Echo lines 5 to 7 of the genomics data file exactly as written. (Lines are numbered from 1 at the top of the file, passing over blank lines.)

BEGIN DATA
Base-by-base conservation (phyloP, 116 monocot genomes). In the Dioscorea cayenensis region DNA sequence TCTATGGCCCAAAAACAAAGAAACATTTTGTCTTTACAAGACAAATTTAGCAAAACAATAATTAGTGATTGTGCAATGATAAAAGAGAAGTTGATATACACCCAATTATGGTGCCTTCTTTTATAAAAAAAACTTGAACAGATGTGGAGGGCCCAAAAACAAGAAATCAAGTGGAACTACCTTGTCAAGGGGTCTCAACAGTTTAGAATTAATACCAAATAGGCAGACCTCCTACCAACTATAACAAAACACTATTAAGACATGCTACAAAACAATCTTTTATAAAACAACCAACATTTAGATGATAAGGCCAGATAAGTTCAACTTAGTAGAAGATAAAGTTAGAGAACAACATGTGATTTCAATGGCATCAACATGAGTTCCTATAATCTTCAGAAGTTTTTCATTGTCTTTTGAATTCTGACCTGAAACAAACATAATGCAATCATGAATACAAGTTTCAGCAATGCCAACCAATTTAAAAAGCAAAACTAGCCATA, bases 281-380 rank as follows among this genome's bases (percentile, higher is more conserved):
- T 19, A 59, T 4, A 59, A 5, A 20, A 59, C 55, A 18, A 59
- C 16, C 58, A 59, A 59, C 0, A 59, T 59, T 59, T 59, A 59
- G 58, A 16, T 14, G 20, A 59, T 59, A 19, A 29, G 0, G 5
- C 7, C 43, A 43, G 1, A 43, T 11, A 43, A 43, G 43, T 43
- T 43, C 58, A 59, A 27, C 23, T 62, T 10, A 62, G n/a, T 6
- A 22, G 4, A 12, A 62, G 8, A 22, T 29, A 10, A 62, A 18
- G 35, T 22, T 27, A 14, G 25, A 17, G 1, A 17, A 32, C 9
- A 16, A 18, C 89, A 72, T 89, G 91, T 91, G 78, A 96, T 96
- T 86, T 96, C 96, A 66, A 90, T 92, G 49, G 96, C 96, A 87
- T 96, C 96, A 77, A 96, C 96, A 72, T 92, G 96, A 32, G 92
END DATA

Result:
- C 7, C 43, A 43, G 1, A 43, T 11, A 43, A 43, G 43, T 43
- T 43, C 58, A 59, A 27, C 23, T 62, T 10, A 62, G n/a, T 6
- A 22, G 4, A 12, A 62, G 8, A 22, T 29, A 10, A 62, A 18